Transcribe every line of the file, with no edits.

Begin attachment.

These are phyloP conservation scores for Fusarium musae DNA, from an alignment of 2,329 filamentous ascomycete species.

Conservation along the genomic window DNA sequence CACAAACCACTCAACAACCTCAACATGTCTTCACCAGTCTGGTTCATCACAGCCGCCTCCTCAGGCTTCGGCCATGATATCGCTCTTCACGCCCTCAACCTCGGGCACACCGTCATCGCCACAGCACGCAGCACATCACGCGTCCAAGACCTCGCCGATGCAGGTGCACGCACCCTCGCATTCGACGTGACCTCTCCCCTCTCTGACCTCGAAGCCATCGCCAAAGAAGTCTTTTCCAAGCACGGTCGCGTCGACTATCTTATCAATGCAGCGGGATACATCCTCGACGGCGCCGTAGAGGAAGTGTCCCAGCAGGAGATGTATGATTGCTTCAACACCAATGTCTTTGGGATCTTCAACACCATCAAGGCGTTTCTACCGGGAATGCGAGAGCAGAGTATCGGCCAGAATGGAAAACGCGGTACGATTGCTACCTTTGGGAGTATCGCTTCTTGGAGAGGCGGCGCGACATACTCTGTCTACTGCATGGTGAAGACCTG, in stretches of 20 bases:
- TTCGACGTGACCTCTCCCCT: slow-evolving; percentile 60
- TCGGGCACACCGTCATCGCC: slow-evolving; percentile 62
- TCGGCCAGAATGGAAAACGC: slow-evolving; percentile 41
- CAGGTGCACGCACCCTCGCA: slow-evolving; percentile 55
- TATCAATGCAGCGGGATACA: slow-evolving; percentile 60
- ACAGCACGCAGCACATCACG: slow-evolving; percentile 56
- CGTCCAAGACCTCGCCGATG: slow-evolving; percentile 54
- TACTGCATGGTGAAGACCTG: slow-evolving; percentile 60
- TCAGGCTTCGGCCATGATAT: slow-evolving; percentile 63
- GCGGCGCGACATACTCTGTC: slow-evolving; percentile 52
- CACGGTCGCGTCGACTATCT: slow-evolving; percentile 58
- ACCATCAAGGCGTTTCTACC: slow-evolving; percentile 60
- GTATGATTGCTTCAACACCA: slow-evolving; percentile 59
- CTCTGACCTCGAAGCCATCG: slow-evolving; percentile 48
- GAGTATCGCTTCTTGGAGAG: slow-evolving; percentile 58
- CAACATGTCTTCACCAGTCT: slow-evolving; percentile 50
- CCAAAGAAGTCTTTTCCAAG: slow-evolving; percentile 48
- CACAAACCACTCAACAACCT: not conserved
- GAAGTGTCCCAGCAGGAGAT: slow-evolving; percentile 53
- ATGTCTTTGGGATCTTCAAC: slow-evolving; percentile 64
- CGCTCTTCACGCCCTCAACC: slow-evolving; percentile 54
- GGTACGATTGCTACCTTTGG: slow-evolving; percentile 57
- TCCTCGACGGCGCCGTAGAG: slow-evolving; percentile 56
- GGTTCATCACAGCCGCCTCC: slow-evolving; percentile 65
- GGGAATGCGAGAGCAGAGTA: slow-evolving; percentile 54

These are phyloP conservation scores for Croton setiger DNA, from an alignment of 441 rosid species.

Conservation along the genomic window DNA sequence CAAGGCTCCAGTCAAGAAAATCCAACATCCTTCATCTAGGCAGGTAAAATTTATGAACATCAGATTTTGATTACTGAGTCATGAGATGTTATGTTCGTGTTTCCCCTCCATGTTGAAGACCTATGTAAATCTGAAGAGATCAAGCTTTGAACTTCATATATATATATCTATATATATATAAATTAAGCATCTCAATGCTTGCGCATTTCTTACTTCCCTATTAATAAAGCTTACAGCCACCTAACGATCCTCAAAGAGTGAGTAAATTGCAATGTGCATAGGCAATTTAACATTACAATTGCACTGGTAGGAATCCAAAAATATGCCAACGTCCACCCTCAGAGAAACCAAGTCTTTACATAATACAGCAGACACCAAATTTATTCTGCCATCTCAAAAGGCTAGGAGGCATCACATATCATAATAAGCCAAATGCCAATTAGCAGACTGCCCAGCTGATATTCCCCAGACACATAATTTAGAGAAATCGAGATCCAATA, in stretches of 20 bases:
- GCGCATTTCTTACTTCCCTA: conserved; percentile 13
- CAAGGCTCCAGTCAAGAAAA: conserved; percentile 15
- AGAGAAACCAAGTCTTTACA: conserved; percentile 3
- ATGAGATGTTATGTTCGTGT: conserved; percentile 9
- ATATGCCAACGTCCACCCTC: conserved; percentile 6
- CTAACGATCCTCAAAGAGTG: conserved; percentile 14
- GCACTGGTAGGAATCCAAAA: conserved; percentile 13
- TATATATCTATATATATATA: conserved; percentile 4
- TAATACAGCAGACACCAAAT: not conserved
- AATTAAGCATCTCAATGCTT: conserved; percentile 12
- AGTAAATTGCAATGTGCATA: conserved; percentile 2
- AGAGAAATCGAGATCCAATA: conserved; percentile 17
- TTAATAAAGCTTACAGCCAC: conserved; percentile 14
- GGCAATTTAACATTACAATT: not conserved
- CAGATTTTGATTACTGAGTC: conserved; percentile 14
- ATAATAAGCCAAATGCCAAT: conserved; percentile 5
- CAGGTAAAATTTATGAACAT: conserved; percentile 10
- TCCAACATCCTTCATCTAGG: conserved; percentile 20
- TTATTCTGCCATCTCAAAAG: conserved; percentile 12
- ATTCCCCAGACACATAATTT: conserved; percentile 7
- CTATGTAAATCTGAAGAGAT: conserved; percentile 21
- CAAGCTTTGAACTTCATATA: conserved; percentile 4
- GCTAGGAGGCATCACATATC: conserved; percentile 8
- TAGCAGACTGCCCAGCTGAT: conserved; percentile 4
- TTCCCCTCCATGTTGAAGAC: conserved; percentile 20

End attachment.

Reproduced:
These are phyloP conservation scores for Fusarium musae DNA, from an alignment of 2,329 filamentous ascomycete species.

Conservation along the genomic window DNA sequence CACAAACCACTCAACAACCTCAACATGTCTTCACCAGTCTGGTTCATCACAGCCGCCTCCTCAGGCTTCGGCCATGATATCGCTCTTCACGCCCTCAACCTCGGGCACACCGTCATCGCCACAGCACGCAGCACATCACGCGTCCAAGACCTCGCCGATGCAGGTGCACGCACCCTCGCATTCGACGTGACCTCTCCCCTCTCTGACCTCGAAGCCATCGCCAAAGAAGTCTTTTCCAAGCACGGTCGCGTCGACTATCTTATCAATGCAGCGGGATACATCCTCGACGGCGCCGTAGAGGAAGTGTCCCAGCAGGAGATGTATGATTGCTTCAACACCAATGTCTTTGGGATCTTCAACACCATCAAGGCGTTTCTACCGGGAATGCGAGAGCAGAGTATCGGCCAGAATGGAAAACGCGGTACGATTGCTACCTTTGGGAGTATCGCTTCTTGGAGAGGCGGCGCGACATACTCTGTCTACTGCATGGTGAAGACCTG, in stretches of 20 bases:
- TTCGACGTGACCTCTCCCCT: slow-evolving; percentile 60
- TCGGGCACACCGTCATCGCC: slow-evolving; percentile 62
- TCGGCCAGAATGGAAAACGC: slow-evolving; percentile 41
- CAGGTGCACGCACCCTCGCA: slow-evolving; percentile 55
- TATCAATGCAGCGGGATACA: slow-evolving; percentile 60
- ACAGCACGCAGCACATCACG: slow-evolving; percentile 56
- CGTCCAAGACCTCGCCGATG: slow-evolving; percentile 54
- TACTGCATGGTGAAGACCTG: slow-evolving; percentile 60
- TCAGGCTTCGGCCATGATAT: slow-evolving; percentile 63
- GCGGCGCGACATACTCTGTC: slow-evolving; percentile 52
- CACGGTCGCGTCGACTATCT: slow-evolving; percentile 58
- ACCATCAAGGCGTTTCTACC: slow-evolving; percentile 60
- GTATGATTGCTTCAACACCA: slow-evolving; percentile 59
- CTCTGACCTCGAAGCCATCG: slow-evolving; percentile 48
- GAGTATCGCTTCTTGGAGAG: slow-evolving; percentile 58
- CAACATGTCTTCACCAGTCT: slow-evolving; percentile 50
- CCAAAGAAGTCTTTTCCAAG: slow-evolving; percentile 48
- CACAAACCACTCAACAACCT: not conserved
- GAAGTGTCCCAGCAGGAGAT: slow-evolving; percentile 53
- ATGTCTTTGGGATCTTCAAC: slow-evolving; percentile 64
- CGCTCTTCACGCCCTCAACC: slow-evolving; percentile 54
- GGTACGATTGCTACCTTTGG: slow-evolving; percentile 57
- TCCTCGACGGCGCCGTAGAG: slow-evolving; percentile 56
- GGTTCATCACAGCCGCCTCC: slow-evolving; percentile 65
- GGGAATGCGAGAGCAGAGTA: slow-evolving; percentile 54

These are phyloP conservation scores for Croton setiger DNA, from an alignment of 441 rosid species.

Conservation along the genomic window DNA sequence CAAGGCTCCAGTCAAGAAAATCCAACATCCTTCATCTAGGCAGGTAAAATTTATGAACATCAGATTTTGATTACTGAGTCATGAGATGTTATGTTCGTGTTTCCCCTCCATGTTGAAGACCTATGTAAATCTGAAGAGATCAAGCTTTGAACTTCATATATATATATCTATATATATATAAATTAAGCATCTCAATGCTTGCGCATTTCTTACTTCCCTATTAATAAAGCTTACAGCCACCTAACGATCCTCAAAGAGTGAGTAAATTGCAATGTGCATAGGCAATTTAACATTACAATTGCACTGGTAGGAATCCAAAAATATGCCAACGTCCACCCTCAGAGAAACCAAGTCTTTACATAATACAGCAGACACCAAATTTATTCTGCCATCTCAAAAGGCTAGGAGGCATCACATATCATAATAAGCCAAATGCCAATTAGCAGACTGCCCAGCTGATATTCCCCAGACACATAATTTAGAGAAATCGAGATCCAATA, in stretches of 20 bases:
- GCGCATTTCTTACTTCCCTA: conserved; percentile 13
- CAAGGCTCCAGTCAAGAAAA: conserved; percentile 15
- AGAGAAACCAAGTCTTTACA: conserved; percentile 3
- ATGAGATGTTATGTTCGTGT: conserved; percentile 9
- ATATGCCAACGTCCACCCTC: conserved; percentile 6
- CTAACGATCCTCAAAGAGTG: conserved; percentile 14
- GCACTGGTAGGAATCCAAAA: conserved; percentile 13
- TATATATCTATATATATATA: conserved; percentile 4
- TAATACAGCAGACACCAAAT: not conserved
- AATTAAGCATCTCAATGCTT: conserved; percentile 12
- AGTAAATTGCAATGTGCATA: conserved; percentile 2
- AGAGAAATCGAGATCCAATA: conserved; percentile 17
- TTAATAAAGCTTACAGCCAC: conserved; percentile 14
- GGCAATTTAACATTACAATT: not conserved
- CAGATTTTGATTACTGAGTC: conserved; percentile 14
- ATAATAAGCCAAATGCCAAT: conserved; percentile 5
- CAGGTAAAATTTATGAACAT: conserved; percentile 10
- TCCAACATCCTTCATCTAGG: conserved; percentile 20
- TTATTCTGCCATCTCAAAAG: conserved; percentile 12
- ATTCCCCAGACACATAATTT: conserved; percentile 7
- CTATGTAAATCTGAAGAGAT: conserved; percentile 21
- CAAGCTTTGAACTTCATATA: conserved; percentile 4
- GCTAGGAGGCATCACATATC: conserved; percentile 8
- TAGCAGACTGCCCAGCTGAT: conserved; percentile 4
- TTCCCCTCCATGTTGAAGAC: conserved; percentile 20